Monthly Archives: February 2011

Life and the Academy this year

I really love awards shows. In the past few weeks I’ve watched the Golden Globes, the SAGs, part of the Independent Spirit Awards, and last night the Oscars.

Last year I posted part of an acceptance speech that inspired me.  This year I  recorded the broadcast, but I couldn’t bring myself to fast forward through any of the speeches because I kept thinking of last year and how if I had fast forwarded through the Best Original Score category, I would have missed something pretty great. 

Pretty great this year was when David Seidler won for Best Original Screenplay for The King’s Speech.  He’s an older gentleman and when he got to the stage he had to ask Josh Brolin where the microphone was.  And one of the first things he said was, “My father always said to me I would be a late bloomer.  I believe I am the oldest person to win this particular award.  I hope that record is broken quickly and often.”

He went on to mention his own struggle with a stammer.  I think I loved his speech even more than Tom Hooper’s when he thanked his mom for making The King’s Speech happen.

After I finished watching I thought for a moment about why I love awards shows so much.  I find myself smiling through most of the 3+ hours.  If you haven’t placed monetary bets on the winners, most people agree that these shows of excess and ego are boring.  So why do they leave me feeling so…good?  I mean, I even love the In Memorium segment–honoring deceased people I usually have never heard of.

If I’m really honest with myself, the reason I love these Hollywood awards shows is because I think I’ll be there one day.  I don’t particularly have a plan on how that will happen.  And I won’t be bitter or resentful if it doesn’t happen.  I don’t want to live a life of excess or ego or celebrity, but I do want to live a creative life and a passionate life.  So, you know.  Why not.

Fun and games

“You killed me! That’s not fair! I was about to shoot you in the head.”

These words from my five year old cousin Ryan as we played a video game with the objective of repeatedly gunning each other’s avatars down in post-apocalyptic settings. He’d been playing the game alone in the basement for hours before coming upstairs looking for opponents. My father was his first choice, but he refused to get up from the recliner and the Fox News pundits, so I would have to do.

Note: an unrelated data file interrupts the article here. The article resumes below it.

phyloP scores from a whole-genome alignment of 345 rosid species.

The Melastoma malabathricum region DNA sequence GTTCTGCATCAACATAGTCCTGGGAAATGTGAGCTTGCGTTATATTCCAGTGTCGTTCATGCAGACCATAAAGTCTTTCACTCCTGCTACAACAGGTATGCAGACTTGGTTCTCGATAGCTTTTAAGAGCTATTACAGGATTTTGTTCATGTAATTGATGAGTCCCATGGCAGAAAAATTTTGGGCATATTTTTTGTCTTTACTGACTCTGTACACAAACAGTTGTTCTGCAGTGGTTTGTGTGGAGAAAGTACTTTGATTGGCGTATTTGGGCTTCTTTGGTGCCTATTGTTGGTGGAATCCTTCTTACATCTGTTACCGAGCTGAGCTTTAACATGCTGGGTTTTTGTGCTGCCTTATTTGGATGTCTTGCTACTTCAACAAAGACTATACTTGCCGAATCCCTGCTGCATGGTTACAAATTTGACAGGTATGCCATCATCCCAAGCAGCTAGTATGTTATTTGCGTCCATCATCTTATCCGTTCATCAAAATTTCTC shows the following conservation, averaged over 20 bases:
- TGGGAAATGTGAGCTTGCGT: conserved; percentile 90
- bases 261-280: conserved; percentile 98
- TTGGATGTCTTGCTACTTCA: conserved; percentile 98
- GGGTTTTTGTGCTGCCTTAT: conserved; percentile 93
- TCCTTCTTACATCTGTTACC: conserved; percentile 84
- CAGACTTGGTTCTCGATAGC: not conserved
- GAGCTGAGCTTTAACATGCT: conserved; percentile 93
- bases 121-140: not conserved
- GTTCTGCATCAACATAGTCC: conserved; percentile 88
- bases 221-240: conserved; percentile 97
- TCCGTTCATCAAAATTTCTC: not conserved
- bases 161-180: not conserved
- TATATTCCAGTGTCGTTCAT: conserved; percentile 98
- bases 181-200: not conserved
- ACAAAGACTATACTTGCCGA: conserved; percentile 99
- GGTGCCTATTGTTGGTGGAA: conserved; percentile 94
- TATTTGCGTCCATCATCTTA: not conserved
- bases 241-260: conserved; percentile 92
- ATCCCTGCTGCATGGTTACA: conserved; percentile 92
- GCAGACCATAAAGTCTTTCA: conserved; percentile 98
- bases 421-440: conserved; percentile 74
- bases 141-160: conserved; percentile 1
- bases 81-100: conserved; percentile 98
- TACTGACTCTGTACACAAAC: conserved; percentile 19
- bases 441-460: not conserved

Ryan led me downstairs to the finished basement apartment he shares with my aunt. He rattled off what the square button, the triangle button, the circle, the R1 trigger, the R2 trigger, and both tiny joysticks do. It took me a moment to realize that his little boy voice was telling me information I’d need to know. Next it was on to selecting the optimal location for our looming bloodshed. “The abandoned amusement park is my favorite, but it’s locked.” He explained that he’d have to kill many before its fun and games would be available to him.

As we began the battle I realized I had made a mistake. I hate video games. I hate them because I’m bad at them. It’s one thing to be bad at Mario Brothers, with its flying squirrels and princesses trapped in castles. It’s quite another to be bad at a game with impressively realistic graphics and noises, down to the crisp sights and sounds of shells flying and blood splattering.

In addition to my cousin’s experience and my utter lack thereof, I also had the added challenge of my aunt excitedly showing me clothes and accessories she’d just unboxed from an eBay purchase. “Isn’t this handbag great?” “Do you think these flares fit?” On one side of me pink and silver saccharine things, on the other, war and guts and masculine gore. And there I was in the middle: “That’s so pretty! Wait, which gun should I use?”

After one round I accepted that I was less navigating the muddled waters than drowning in them and politely took my leave. My cousin was disappointed. “You’re not fair!” he whined before he turned back away to reload a solo game.